Opinion Letters

Did Manitobans really vote to give Selinger almost two-thirds of the Legislature?

Eduard Hiebert, St. Francois Xavier

Shining light on the paper thin electoral code that all political leaders love to use for obscuring several natural democratic principles of fair play, illuminates that the answer is an emphatic and resounding "no"!

Defining and differentiating between the total "electorate" and the "selectorate" - those that vote to select the elected - in round numbers, Manitoba's 751,000 strong electorate brought down to a selectorate of 431,000 - those who voted. This smaller group was further divided among 208 candidates so that the 57 who were "declared elected" only had the support of 250,000! That's right! The entire crew of the 57 seat legislature comprising one Liberal, 37 NDP and 19 PC, was only supported by 57.9 per cent of the voters or about one third of the eligible electorate. And the partisans' share who will form government? Only 35.6 per cent of the selectorate - a mere 20.5 per cent of the electorate!

Canada's voting system translated this paltry support (20.5 per cent electorate, 35.6 per cent selectorate) into 65 per cent of the seats in the legislature! Almost 80 per cent of the electorate - 64.4 per cent of the selectorate - never voted for the 37 NDP MLAs, yet Selinger now controls 65 per cent of the legislative seats. Note, votes for the 151 candidates not elected are given equal weight to the degree these candidates have a say or standing within the legislature!

So, how does Canada's voting system make such anti-democratic results possible?

Canada's single-mark ballot system, often disingenuously misnamed for what it really truly is not -- a "first-past-the-post" system -- is, the truth be told, extremely vulnerable to vote-splitting. Vote-splits divide the voice of a genuine popular majority and are easily manufactured to produce a victorious candidate who is not supported by the majority.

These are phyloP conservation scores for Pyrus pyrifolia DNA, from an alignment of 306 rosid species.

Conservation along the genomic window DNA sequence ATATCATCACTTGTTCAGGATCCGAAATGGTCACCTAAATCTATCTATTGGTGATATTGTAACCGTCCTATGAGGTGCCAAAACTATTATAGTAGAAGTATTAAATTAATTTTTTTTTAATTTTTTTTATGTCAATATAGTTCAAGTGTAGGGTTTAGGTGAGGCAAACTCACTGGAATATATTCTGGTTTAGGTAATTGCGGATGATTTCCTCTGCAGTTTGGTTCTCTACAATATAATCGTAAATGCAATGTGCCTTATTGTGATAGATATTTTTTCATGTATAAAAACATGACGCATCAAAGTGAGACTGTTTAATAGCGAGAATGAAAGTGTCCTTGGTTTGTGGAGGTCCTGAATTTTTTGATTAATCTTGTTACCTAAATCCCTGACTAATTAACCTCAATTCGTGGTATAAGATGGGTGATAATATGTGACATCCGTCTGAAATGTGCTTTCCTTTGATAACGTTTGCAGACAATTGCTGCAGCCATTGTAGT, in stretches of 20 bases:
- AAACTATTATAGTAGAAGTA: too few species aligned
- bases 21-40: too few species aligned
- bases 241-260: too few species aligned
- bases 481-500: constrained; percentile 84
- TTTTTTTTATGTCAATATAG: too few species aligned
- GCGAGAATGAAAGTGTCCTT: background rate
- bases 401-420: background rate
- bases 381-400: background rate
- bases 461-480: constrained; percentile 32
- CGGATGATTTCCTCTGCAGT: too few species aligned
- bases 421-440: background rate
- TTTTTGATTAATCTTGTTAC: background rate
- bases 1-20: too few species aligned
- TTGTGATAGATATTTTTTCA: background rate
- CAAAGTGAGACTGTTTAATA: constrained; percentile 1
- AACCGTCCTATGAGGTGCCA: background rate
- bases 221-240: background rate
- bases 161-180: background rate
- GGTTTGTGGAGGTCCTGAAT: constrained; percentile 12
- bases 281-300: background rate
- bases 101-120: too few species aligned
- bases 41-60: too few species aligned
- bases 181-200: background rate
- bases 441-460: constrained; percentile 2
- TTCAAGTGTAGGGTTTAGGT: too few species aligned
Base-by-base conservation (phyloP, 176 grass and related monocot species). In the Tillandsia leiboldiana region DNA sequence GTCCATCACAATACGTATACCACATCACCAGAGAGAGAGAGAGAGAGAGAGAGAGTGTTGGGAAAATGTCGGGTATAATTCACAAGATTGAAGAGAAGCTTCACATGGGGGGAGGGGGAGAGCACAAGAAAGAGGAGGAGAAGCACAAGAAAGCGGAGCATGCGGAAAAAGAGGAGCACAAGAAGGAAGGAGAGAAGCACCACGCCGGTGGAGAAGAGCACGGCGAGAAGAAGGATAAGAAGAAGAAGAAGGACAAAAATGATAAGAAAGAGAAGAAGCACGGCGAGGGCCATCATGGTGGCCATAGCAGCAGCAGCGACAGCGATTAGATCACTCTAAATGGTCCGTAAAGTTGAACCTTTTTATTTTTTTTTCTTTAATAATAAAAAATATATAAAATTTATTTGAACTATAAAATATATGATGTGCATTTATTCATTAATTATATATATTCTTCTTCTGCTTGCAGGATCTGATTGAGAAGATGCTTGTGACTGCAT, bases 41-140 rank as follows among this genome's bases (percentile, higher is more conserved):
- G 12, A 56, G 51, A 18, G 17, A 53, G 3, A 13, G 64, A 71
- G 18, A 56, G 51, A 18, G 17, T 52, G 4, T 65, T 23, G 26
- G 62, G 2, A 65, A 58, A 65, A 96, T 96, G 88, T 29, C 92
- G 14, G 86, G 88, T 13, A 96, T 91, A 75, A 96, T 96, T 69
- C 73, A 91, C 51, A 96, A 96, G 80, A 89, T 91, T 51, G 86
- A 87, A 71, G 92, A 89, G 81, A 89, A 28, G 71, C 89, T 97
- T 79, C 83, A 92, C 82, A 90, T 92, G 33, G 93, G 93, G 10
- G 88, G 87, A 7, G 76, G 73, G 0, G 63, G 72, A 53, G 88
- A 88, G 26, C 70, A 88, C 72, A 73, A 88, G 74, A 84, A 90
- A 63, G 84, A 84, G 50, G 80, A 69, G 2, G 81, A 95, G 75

In Saskatchewan's 2007 election, 10 MLAs were supported by a solid 50 per cent plus 1 democratic majority, not only of those who voted, but of the entire electorate. In Manitoba? Not one! Even Steinbach's Kelvin Goertzen (PC) whose highly touted plurality of 85.2 per cent represents but a 43.3 per cent electorate plurality! Every one of Manitoba's other 56 declared elected MLAs had even less support. All the way down to Tyndall Park's Ted Marcelino (NDP) with a selectorate plurality of only 44.75 per cent or Flin Flon's Clarence Pettersen (NDP) electorate plurality of 20.76 per cent. Not a single MLA was endorsed by an honest 50 per cent plus one majority of the electorate and six were declared elected where among those who voted, a clear 50 per cent plus one majority never voted for the one declared elected!

Using these outcomes as a benchmark, three candidates had better vote pluralities than Marcelino, but were not elected. These three, plus a further 21 had better electorate pluralities than Pettersen, but were not elected!

Had on average as few as 610 additional voters presented themselves at 10 key districts and voted PC, then the PC crew would have had a razor thin phony majority of 29 MLAs to the NDP's 27 and Liberal's one! It is absurd that an additional 8/10ths of one percent of the electorate showing up at the polls could shift the outcome from one lop-sided extreme to another.

Individually, people see that their wishes are not fairly reflected in election results, so it is no surprise that voter turn out is declining everywhere this defective ballot system is used. To correct this, the 2011 Liberal platform included moving to a preferential vote1,2,3... ballot.

By reducing the divide and conquer risk of vote-splits, the vote123 ballot system does empower the popular majority to elect whoever they prefer.

The casino like election outcomes are oppressive to and do not serve the general public interest, the 99 per cent.